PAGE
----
More often than not, I will suggest edits to the title of an Epidemiology paper. I say suggest because there are few hard and fast requirements, and because framing the title is a central role of the author; I won’t challenge you on its overall content. That said, the journal has certain preferences and practices, and I would like to help you engage readers right up front if I see an opportunity to do so.
First, in contrast to some biomedical journals, we will challenge titles that give away results, if only to encourage readers to look at least as far as the abstract. The title should thus concisely frame the research question, not its conclusion.
An example of giving away results:
Sardine consumption is associated with postural hypotension in elderly penguins
On the other hand, framing the question looks like:
The association between sardine consumption and postural hypotension in elderly penguins
Speaking of conciseness, we would like titles to be 14 words or fewer. The simplest way to do this, when possible, is to drop the subtitle or the name of the study, though we understand some large studies require the name to be included. The length guideline may be at odds with our general impulse toward clarity if abbreviations are involved that need to be spelled out. I’m not sure what the answer is regarding abbreviations in titles, other than avoiding them.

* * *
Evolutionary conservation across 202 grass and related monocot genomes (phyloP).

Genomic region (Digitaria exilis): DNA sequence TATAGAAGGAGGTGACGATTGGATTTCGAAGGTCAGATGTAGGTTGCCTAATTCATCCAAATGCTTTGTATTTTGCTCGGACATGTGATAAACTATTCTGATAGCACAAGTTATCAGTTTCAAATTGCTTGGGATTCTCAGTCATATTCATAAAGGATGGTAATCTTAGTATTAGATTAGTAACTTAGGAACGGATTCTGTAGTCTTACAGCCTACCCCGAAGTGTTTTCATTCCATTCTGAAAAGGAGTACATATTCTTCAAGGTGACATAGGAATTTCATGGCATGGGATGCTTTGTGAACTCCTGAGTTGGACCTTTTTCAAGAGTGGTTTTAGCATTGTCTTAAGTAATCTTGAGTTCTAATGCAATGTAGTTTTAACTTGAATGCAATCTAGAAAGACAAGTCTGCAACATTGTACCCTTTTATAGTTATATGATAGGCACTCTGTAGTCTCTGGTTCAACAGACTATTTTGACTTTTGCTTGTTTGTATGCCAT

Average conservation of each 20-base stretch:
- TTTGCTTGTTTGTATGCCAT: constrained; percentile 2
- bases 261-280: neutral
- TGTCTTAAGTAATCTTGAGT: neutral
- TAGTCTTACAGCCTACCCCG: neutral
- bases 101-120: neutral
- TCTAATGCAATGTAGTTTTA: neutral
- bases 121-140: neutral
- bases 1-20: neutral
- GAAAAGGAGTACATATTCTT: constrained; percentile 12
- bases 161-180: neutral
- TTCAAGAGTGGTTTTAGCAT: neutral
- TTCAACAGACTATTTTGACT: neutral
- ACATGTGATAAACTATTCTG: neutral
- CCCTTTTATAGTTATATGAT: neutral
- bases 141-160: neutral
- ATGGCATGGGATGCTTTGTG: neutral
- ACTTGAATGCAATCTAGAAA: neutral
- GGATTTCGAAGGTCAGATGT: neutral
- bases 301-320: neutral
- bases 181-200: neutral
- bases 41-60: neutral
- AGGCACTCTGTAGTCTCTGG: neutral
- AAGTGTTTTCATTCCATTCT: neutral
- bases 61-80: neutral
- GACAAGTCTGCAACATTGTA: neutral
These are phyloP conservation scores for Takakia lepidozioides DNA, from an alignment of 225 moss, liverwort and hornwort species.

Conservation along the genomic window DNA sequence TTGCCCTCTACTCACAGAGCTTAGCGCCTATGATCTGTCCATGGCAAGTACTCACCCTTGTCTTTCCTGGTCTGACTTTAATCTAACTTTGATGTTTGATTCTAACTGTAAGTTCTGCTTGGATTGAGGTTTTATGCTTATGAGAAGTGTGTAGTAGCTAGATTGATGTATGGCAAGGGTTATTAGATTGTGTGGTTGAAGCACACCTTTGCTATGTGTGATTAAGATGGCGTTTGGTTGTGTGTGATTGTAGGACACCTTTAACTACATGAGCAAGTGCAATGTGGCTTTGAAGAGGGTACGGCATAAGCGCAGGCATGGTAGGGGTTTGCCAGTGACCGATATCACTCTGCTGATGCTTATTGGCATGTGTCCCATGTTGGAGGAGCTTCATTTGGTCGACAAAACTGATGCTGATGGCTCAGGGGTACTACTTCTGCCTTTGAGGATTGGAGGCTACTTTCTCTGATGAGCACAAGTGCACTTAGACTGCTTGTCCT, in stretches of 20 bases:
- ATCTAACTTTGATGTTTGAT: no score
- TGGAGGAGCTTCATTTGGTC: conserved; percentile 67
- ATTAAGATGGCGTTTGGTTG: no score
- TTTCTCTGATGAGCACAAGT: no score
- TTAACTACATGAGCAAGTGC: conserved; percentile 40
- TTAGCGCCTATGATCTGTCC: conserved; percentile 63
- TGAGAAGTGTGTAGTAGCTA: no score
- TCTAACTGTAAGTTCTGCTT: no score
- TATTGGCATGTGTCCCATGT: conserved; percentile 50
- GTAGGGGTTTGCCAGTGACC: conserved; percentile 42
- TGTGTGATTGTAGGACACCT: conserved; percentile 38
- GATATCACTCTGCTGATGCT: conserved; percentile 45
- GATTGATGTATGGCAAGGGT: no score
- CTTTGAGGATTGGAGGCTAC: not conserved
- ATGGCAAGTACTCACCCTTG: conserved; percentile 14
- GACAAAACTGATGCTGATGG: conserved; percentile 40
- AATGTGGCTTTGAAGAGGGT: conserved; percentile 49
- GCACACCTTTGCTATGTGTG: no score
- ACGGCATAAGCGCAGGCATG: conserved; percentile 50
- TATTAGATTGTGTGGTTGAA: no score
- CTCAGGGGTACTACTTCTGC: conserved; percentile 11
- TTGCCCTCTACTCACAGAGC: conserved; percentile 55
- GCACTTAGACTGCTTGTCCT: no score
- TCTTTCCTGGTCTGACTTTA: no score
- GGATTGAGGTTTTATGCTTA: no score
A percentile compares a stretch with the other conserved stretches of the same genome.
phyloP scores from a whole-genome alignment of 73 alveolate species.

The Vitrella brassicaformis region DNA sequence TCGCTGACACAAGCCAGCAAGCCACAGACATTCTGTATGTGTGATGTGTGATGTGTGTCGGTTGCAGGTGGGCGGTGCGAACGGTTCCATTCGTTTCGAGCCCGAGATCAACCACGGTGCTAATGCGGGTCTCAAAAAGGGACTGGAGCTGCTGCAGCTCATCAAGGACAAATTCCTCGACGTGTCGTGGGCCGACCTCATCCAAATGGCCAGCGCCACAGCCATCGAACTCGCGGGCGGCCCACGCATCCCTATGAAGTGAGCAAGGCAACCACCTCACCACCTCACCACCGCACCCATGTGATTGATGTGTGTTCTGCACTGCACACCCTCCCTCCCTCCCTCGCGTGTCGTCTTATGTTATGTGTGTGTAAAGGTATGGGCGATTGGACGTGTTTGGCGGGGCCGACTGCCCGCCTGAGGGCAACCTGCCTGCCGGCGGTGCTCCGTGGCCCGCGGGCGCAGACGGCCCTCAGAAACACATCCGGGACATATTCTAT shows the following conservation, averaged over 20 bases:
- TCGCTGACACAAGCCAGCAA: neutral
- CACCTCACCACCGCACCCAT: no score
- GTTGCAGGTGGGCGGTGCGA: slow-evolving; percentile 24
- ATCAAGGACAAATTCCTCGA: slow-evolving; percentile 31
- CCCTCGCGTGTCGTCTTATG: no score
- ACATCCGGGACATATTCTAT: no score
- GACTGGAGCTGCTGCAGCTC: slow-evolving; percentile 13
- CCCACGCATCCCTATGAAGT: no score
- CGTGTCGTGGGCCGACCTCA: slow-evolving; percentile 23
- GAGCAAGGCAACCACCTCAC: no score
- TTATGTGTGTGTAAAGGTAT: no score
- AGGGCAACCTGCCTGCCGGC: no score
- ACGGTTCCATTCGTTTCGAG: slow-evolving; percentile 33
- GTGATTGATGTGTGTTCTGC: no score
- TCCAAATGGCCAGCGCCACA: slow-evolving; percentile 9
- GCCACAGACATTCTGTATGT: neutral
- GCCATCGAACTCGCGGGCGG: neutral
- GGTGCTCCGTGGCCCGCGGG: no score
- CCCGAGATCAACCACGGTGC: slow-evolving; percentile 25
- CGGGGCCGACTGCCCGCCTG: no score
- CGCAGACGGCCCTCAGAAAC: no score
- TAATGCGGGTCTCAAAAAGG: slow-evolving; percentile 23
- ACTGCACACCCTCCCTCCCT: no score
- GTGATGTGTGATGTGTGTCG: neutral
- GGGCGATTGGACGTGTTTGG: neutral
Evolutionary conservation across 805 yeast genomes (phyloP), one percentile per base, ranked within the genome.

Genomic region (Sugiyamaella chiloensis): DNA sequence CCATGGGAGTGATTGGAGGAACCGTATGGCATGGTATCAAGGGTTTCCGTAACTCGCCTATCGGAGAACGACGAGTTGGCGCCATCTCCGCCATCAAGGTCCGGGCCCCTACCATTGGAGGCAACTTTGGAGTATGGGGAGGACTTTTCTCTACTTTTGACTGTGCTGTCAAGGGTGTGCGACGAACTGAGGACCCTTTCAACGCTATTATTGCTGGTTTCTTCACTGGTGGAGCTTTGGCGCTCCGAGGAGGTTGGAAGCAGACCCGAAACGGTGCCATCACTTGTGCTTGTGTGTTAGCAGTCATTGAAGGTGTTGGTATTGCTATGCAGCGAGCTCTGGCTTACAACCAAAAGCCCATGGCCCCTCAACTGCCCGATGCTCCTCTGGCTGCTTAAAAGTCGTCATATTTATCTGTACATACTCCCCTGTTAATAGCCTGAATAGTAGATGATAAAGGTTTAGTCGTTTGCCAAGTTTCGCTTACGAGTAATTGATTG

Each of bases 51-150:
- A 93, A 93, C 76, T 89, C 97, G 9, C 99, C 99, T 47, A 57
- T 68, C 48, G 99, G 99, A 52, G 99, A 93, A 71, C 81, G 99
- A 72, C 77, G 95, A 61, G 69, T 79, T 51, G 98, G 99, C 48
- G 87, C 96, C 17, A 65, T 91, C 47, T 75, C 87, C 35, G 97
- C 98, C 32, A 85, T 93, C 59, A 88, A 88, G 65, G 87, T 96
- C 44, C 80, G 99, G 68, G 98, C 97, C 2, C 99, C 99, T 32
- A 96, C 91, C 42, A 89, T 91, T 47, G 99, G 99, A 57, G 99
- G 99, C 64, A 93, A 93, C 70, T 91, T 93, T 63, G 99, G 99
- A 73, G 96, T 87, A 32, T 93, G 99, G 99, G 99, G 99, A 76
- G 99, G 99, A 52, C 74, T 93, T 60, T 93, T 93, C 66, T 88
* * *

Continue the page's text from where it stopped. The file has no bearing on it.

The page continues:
The example above, plus a subtitle, brings it to 18 words:
The association between sardine consumption and postural hypotension in elderly penguins: A nested case-control study in the ANTARCTIC cohort
The subtitle, though, contains methodologic details that the author could consider saving for the abstract. Without the subtitle (the Framing the question example above), the title is only 11 words.
Titles for letters are a special case. The guidelines above apply to research letters (which include new data) and freestanding comments that don’t refer to a particular published article, so the author gets to write the title. Our title format for letters that do comment on a published article are of the form:
Re. Title of the Previously Published Article in Question
and the title of any response is, simply
The Authors Respond
A letter and its response will publish ahead of print at the same time, and then in sequence in the final version of the journal.
Further topics we’ve included for this space include causal language, the PubMed process, statements about ethical review, and abstracts. Please let us know if there are others you’d like to see. We think the comment section works, and we would love to hear from you.